You already know that I liked the Identity Commons and i-names. There were a few other technologies I ran across at the show that I liked as well. Briefly, here they are:
- Core Street makes technology for controlling physical access, among other things. What I thought was cool is that they use smart cards (their vendor agnostic) as a form of sneaker net to carry revocation lists, access changes, new certificates and so on from lock to lock. This allows them to put smart card access-controlled locks on places that can't be networked (like the door of an airplane cockpit) and still keep it up to date. I think that's very clever. As an aside, the CEO of Core Street, Phil Libin writes a weblog called Vastly Important Notes.
- sxip Networks (pronounced "skip") is a person-centric identity company, giving people the ability to manage an identity that can be federated across multiple sites. Once you create a sxip ID at your home site (which could be your own computer), you can use it to log into any sxip membersites. There's a demo on their site which you can use to actually create a sxip ID and then use it.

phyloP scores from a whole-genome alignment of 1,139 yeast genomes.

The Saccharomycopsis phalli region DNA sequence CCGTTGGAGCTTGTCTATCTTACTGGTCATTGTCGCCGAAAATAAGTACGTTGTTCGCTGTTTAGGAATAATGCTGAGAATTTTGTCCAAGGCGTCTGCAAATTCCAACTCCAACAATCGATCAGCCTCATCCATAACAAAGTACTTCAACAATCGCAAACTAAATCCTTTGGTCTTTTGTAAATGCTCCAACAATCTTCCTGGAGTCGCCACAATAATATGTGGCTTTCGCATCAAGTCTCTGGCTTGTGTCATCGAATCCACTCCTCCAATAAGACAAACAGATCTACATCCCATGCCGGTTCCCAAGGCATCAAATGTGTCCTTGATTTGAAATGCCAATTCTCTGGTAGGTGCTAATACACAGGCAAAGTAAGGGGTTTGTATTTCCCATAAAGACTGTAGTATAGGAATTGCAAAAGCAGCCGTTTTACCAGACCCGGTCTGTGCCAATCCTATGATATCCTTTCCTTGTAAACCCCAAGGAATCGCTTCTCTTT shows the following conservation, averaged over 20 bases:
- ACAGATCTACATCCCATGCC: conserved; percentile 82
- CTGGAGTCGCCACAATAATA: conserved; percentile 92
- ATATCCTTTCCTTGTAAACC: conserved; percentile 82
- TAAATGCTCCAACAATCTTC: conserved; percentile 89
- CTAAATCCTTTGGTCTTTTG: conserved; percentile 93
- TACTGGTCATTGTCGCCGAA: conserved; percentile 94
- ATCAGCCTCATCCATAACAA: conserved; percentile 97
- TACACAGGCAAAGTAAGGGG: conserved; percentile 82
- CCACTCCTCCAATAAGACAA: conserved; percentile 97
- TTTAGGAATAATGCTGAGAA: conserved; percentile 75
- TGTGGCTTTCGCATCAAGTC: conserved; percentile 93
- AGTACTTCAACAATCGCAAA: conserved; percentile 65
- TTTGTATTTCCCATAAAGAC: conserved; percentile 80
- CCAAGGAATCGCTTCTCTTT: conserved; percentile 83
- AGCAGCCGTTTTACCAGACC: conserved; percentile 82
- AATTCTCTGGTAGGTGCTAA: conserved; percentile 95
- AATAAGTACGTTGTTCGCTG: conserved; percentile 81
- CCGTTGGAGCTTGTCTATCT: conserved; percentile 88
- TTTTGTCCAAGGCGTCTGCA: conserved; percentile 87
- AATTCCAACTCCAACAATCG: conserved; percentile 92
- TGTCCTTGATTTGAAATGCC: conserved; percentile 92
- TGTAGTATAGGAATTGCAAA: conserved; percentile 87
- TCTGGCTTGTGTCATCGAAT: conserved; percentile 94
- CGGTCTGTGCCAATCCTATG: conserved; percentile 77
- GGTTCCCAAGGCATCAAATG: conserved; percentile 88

- Midentity is a British company founded by Simon Grice. I met Simon and heard about Midentity last year at DIDW 2003. Midentity allows you to create identity profiles and then share them with others. Midentity did the attendee list for DIDW 2004 and I've used it already to contact some people at the conference who I didn't have email addresses for. I wish O'Reilly would do this at their conferences instead of the printed page of names and addresses.
There's plenty of other companies here at the show and I'm sure they've got some good tech, but these seemed particularly innovative and interesting.